Silvio Berlusconi condemns 'disgusting' prosecutors
Italy's prime minister has said a request by prosecutors in Milan to have him put on trial immediately for allegedly paying for sex with an underage girl is "disgusting".
Silvio Berlusconi said the prosecutors' case was a "pretext" to oust him.
He denies paying for sex with Karima El Mahroug when she was 17, and abusing his power to get her released by police after she was detained in another case.
A magistrate will now decide if there is enough evidence to proceed to trial.
If convicted, the prime minister could face up to 15 years in prison.'A farce'
Speaking to reporters in Rome shortly after the request for his indictment was filed, Mr Berlusconi again insisted that the accusations against him were groundless and said the prosecutors were acting subversively.
"I can only say that it's a farce. They are accusations without any basis. The only aim of the inquiry is to defame me in the media," he said.
End Quote Silvio Berlusconi Italian Prime Minister
These acts are violating the law and go against parliament, because Milan's prosecutors have no jurisdiction”
"But I am not worried about myself. I am a rich man who could spend his time building hospitals around the world, as I have always wanted."
"These acts are violating the law and go against parliament, because Milan's prosecutors have no jurisdiction," he added. "It's shameful and disgusting."
"I wonder who's going to pay for these activities that, in my humble view, only have a subversive aim."
"In the end, it will be the state which pay for this. I'll sue the state, of course, because magistrates are not liable. This is something we need to change and will change."
Mr Berlusconi reiterated that Miss Mahroug - a Moroccan nightclub dancer also known as Ruby, who is now 18 - had denied that they had sex. But she has said she received money after one of his parties.
Although frequenting prostitutes is not a crime in Italy, having sex with one under the age of 18 is an offence that commands a prison sentence.
Mr Berlusconi also said he did not abuse his power when he told police to release Miss Mahroug after she was detained on suspicion of theft, explaining that he believed she was the niece of Egypt's president.
Could the Italian Prime Minister, Silvio Berlusconi, be in the dock by Easter? That's what some are now suggesting.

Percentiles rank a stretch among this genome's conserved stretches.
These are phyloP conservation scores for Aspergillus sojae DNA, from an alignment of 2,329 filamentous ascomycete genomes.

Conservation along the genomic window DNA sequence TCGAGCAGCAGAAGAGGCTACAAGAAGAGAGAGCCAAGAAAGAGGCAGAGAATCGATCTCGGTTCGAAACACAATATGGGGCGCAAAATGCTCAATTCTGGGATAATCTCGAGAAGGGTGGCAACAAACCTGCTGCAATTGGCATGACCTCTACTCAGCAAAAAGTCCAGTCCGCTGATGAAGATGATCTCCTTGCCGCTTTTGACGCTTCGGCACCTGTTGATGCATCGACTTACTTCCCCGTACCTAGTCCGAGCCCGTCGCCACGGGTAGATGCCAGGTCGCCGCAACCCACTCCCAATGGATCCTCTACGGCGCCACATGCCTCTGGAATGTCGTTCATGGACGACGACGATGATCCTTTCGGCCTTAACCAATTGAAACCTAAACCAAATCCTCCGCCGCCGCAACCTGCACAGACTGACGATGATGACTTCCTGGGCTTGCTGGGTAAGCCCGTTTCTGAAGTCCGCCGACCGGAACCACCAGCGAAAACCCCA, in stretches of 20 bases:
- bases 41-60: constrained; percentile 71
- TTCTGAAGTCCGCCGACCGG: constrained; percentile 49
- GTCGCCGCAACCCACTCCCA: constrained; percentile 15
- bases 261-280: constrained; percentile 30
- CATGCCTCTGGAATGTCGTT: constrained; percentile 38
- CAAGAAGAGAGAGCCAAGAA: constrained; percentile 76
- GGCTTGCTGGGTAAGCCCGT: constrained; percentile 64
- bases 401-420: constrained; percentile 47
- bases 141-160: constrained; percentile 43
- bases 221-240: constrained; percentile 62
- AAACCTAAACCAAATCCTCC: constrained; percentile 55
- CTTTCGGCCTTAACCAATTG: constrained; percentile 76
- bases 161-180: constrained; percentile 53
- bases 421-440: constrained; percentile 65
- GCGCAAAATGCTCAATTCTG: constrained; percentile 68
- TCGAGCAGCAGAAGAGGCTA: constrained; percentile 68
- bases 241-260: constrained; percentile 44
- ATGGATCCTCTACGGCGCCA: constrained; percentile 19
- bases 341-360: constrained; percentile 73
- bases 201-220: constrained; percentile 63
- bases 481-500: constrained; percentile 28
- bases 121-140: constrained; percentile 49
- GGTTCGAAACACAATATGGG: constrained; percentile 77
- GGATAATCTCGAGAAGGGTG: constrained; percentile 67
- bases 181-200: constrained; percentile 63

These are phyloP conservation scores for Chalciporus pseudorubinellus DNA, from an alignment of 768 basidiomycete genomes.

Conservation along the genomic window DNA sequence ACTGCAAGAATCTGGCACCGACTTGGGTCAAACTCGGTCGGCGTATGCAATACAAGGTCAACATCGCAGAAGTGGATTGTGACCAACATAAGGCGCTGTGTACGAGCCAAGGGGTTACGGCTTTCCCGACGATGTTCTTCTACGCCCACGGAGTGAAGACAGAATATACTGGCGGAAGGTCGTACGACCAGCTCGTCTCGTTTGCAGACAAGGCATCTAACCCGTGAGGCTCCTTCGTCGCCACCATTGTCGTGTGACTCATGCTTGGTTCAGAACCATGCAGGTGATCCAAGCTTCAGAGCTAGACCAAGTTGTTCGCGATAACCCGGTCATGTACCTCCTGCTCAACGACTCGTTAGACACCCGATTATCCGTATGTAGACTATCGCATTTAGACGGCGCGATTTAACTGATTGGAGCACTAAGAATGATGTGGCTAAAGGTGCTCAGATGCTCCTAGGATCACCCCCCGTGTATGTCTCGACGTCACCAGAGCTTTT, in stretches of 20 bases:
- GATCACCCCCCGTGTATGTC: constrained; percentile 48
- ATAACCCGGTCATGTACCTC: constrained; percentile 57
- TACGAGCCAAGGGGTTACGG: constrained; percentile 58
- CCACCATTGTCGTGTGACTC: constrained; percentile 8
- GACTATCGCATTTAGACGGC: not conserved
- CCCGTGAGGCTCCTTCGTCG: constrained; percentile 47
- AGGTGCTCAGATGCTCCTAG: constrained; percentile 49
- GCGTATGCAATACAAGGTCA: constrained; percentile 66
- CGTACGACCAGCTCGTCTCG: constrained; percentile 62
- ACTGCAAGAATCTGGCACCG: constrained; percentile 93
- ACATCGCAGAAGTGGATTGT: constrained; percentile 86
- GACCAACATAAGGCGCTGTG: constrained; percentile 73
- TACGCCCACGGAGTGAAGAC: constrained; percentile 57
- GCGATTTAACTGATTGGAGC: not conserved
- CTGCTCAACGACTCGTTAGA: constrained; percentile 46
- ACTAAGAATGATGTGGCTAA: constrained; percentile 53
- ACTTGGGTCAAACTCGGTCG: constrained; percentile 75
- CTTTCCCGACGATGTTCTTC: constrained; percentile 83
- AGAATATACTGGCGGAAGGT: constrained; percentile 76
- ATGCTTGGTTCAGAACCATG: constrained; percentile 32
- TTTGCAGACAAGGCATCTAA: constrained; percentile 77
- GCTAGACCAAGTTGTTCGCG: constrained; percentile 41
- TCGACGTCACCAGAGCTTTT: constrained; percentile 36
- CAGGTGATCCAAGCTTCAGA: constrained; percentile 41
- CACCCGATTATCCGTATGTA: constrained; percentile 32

Prosecutors in the case are sending their dossier to a judge in Milan.
The judge will then take a few days to mull the decision - whether or not to send Silvio Berlusconi for trial.
If she decides there is enough evidence, he could opt for a fast-track trial that might begin in the next few months.
Together, the two offences could carry a sentence of up to 15 years.
Mr Berlusconi effectively lost his prime ministerial immunity from prosecution last month when Italy's top court ruled it was up to individual judges to decide whether to put him on trial.
Mr Berlusconi has taken every opportunity to deny the accusations and is a seasoned, combative defender of his liberty.
Yet the prosecutors seem determined to get the prime minister to answer for his alleged crimes.
"I intervened as prime minister because I was worried and wanted to avoid an international diplomatic incident," he added. "I did nothing wrong and acted out of pity."
"I am sorry if all these things have offended the nation's dignity and soiled its reputation."
Earlier on Wednesday, the prosecutors in Milan announced that they had sent examining magistrate Cristina Di Censo a request for an immediate trial of Mr Berlusconi "on the basis of sufficient evidence".
The fast-track procedure of summary judgement, which skips preliminary hearings, can be requested when there is clear evidence of an offence.
If Ms Di Censo decides there is insufficient proof to warrant a speedy trial, the prosecutors will be forced to bring Mr Berlusconi to trial using the normal, much slower procedure.
She will also have to decide whether a court in Milan is competent to hear the case. Mr Berlusconi's lawyers say the prime minister can only be judged by a special court for members of parliament.
The prosecutors have submitted two sets of documents detailing the evidence against the prime minister. They allegedly include proof that payments were made by his aides to a "significant number" of young women, including Miss Mahroug.
Last month, Italy's Constitutional Court amended a law granting members of the government temporary immunity from prosecution. The court decided that individual judges should be allowed to decide whether ministers should be tried while in office.